But Wait, There’s More!

This is the actual deck Roman played to his PPTQ Top 8:

Gisela, the Broken Blade
Those 8-9 Angels were all Roman. My original sideboard had us transforming into Nissa, Vital Force and Gideon, Ally of Zendikar, but Gisela, the Broken Blade provides so much more immediate impact on four than Gideon in this kind of a deck, and Gisela is better against projected sideboard cards. Bruna is super in-theme in this deck, especially if you go Gisela [trade] into Marvel. You can easily hit a turn five Brisela, Voice of Nightmares, which is basically unbeatable.

Had I played in that tournament I would have run all four copies of Gisela and no World Breakers. This was certainly a card we talked about, but having played the deck a lot I don’t think it has sufficient traditional Ramp (not to mention no basic Wastes) to really abuse the World Breaker. On balance I have had a lot of success with third and fourth turn Giselas when the opponent has left up interaction (most commonly Negate or Ceremonious Rejection). Since opponents often cut their low powered point removal, Gisela can do a lot of damage (both literally and figuratively) . . .  Plus, four copies just makes it that much easier to link up with Bruna.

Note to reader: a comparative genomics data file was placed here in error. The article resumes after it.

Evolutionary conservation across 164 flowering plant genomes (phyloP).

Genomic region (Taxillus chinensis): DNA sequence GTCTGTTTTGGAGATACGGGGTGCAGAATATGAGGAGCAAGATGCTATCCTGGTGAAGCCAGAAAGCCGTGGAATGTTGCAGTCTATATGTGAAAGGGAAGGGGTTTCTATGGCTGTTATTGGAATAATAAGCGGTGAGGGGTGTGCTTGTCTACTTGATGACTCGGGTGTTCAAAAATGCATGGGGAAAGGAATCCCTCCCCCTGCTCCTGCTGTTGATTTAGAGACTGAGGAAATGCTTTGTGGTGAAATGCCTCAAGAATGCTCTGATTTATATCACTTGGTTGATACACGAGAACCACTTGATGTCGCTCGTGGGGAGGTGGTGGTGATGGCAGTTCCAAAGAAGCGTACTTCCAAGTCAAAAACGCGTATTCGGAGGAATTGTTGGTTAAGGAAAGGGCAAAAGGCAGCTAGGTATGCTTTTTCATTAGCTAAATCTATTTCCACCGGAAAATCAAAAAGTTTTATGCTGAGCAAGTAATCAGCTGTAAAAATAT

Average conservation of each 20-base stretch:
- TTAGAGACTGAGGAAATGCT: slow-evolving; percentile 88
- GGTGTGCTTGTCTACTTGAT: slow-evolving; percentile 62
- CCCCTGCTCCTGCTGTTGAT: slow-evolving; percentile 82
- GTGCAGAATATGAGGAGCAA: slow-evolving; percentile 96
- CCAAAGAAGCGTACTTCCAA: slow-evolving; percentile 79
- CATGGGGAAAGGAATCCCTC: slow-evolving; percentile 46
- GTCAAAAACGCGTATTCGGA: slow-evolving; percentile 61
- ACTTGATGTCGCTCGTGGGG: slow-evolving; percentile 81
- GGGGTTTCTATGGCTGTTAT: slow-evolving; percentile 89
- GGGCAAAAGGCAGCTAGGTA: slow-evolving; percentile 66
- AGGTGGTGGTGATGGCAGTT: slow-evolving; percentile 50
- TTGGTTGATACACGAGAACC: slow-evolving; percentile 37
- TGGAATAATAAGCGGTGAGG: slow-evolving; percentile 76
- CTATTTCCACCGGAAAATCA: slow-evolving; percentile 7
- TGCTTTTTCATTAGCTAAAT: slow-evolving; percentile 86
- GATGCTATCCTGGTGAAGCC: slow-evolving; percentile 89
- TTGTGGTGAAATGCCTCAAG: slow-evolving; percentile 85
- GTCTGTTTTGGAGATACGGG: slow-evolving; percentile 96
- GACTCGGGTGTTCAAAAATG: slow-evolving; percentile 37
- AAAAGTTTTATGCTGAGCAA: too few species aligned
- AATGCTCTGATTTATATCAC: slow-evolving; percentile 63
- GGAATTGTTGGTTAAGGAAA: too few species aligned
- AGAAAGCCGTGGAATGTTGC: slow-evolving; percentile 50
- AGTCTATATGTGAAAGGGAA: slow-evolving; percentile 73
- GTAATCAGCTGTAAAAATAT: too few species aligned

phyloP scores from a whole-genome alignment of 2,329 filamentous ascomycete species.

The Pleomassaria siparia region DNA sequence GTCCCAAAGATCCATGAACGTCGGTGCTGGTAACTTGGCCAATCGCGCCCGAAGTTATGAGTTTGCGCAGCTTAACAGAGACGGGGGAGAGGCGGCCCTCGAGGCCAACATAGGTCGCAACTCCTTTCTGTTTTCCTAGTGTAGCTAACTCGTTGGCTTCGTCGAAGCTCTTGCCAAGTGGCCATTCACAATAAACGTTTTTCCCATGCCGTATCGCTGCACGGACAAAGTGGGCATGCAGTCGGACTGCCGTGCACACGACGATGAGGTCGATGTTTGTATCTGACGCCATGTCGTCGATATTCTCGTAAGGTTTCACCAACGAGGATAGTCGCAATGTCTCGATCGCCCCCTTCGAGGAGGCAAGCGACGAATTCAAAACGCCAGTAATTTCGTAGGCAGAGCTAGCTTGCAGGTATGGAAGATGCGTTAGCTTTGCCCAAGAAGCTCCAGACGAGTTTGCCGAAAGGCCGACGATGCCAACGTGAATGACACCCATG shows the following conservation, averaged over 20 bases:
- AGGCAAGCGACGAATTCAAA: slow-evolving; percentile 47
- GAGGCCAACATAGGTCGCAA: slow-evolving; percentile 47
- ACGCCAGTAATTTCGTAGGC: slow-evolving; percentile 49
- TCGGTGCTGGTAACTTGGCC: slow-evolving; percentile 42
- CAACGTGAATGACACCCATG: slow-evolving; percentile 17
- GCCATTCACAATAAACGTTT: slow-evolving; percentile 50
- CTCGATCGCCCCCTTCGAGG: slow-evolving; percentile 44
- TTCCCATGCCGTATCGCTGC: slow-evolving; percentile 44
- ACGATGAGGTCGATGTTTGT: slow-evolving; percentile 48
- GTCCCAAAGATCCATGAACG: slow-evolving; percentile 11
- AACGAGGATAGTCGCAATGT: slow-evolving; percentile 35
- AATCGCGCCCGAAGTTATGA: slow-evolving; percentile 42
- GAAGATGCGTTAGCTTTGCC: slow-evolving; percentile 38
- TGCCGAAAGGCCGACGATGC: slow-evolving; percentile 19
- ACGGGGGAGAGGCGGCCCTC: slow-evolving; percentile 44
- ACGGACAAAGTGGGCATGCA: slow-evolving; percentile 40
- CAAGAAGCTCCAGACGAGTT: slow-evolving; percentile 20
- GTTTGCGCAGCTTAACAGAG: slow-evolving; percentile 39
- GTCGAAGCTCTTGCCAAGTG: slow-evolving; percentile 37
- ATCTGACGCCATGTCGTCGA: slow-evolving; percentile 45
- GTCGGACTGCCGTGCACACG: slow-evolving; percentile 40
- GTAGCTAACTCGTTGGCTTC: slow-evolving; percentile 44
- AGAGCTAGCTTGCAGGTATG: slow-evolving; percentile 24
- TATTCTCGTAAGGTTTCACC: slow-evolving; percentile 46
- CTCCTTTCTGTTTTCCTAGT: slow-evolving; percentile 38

For what it’s worth, I thought Natural State sucked. I tested with four copies and it pretty much always under-performed. If I were to run the old format again, I would play no more than two.

The Rise and Fall of the Roman Empire

Aetherworks Marvel
The first text I got on Sunday was about some ignominious draw against B/G. I don’t even know how that happens. Turns out he just wasn’t familiar enough with the deck.

After that Roman got his head on straight and it was all about life on “easy mode” including a convincing 2-0 over Invitational Champion Liam Lonergan and his Vehicles deck. Undefeated, ultimately, Top 8, etc.

The ending is sad, though. After a so-close showing at last month’s RPTQ (Top 16), and a PPTQ finals loss 24 hours earlier, Roman failed to find Marvel in any game and lost to the U/W dream draw of Inspector / Copter / Gideon. Beatable? Not if you don’t draw Aetherworks Marvel.

Happy the deck did well (if not well enough), sad for my buddy, I thought that was it for this one. Another small, if (maybe?) great, deck that never got the coverage it might have with some different timing. I certainly wasn’t planning on this as the topic of my second article here.